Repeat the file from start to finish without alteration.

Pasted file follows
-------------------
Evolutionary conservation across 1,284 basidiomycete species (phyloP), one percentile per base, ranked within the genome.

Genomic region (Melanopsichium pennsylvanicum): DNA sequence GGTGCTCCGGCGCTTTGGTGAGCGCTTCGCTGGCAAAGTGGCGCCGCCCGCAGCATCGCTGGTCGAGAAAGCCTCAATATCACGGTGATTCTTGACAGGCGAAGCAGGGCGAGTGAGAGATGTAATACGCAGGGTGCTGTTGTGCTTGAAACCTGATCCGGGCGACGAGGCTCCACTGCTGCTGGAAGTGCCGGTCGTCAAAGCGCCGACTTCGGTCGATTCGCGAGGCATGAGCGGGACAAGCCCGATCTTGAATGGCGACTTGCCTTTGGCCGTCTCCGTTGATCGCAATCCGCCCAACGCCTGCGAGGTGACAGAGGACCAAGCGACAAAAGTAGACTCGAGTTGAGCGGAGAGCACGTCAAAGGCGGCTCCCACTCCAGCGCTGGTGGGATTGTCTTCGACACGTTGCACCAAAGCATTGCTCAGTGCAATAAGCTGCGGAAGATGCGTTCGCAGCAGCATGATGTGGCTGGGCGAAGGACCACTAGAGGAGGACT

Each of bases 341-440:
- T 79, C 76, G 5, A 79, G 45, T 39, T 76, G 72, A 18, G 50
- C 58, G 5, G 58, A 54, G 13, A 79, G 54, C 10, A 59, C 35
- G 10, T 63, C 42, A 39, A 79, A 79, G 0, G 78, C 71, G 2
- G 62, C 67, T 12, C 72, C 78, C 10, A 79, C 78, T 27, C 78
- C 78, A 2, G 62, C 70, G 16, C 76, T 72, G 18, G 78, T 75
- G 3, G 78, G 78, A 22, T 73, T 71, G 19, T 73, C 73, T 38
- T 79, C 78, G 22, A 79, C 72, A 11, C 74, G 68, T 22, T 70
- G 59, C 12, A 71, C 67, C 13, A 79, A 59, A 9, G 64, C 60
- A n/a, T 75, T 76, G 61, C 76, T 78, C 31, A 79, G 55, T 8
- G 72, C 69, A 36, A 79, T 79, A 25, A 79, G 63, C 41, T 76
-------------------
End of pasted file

Evolutionary conservation across 1,284 basidiomycete species (phyloP), one percentile per base, ranked within the genome.

Genomic region (Melanopsichium pennsylvanicum): DNA sequence GGTGCTCCGGCGCTTTGGTGAGCGCTTCGCTGGCAAAGTGGCGCCGCCCGCAGCATCGCTGGTCGAGAAAGCCTCAATATCACGGTGATTCTTGACAGGCGAAGCAGGGCGAGTGAGAGATGTAATACGCAGGGTGCTGTTGTGCTTGAAACCTGATCCGGGCGACGAGGCTCCACTGCTGCTGGAAGTGCCGGTCGTCAAAGCGCCGACTTCGGTCGATTCGCGAGGCATGAGCGGGACAAGCCCGATCTTGAATGGCGACTTGCCTTTGGCCGTCTCCGTTGATCGCAATCCGCCCAACGCCTGCGAGGTGACAGAGGACCAAGCGACAAAAGTAGACTCGAGTTGAGCGGAGAGCACGTCAAAGGCGGCTCCCACTCCAGCGCTGGTGGGATTGTCTTCGACACGTTGCACCAAAGCATTGCTCAGTGCAATAAGCTGCGGAAGATGCGTTCGCAGCAGCATGATGTGGCTGGGCGAAGGACCACTAGAGGAGGACT

Each of bases 341-440:
- T 79, C 76, G 5, A 79, G 45, T 39, T 76, G 72, A 18, G 50
- C 58, G 5, G 58, A 54, G 13, A 79, G 54, C 10, A 59, C 35
- G 10, T 63, C 42, A 39, A 79, A 79, G 0, G 78, C 71, G 2
- G 62, C 67, T 12, C 72, C 78, C 10, A 79, C 78, T 27, C 78
- C 78, A 2, G 62, C 70, G 16, C 76, T 72, G 18, G 78, T 75
- G 3, G 78, G 78, A 22, T 73, T 71, G 19, T 73, C 73, T 38
- T 79, C 78, G 22, A 79, C 72, A 11, C 74, G 68, T 22, T 70
- G 59, C 12, A 71, C 67, C 13, A 79, A 59, A 9, G 64, C 60
- A n/a, T 75, T 76, G 61, C 76, T 78, C 31, A 79, G 55, T 8
- G 72, C 69, A 36, A 79, T 79, A 25, A 79, G 63, C 41, T 76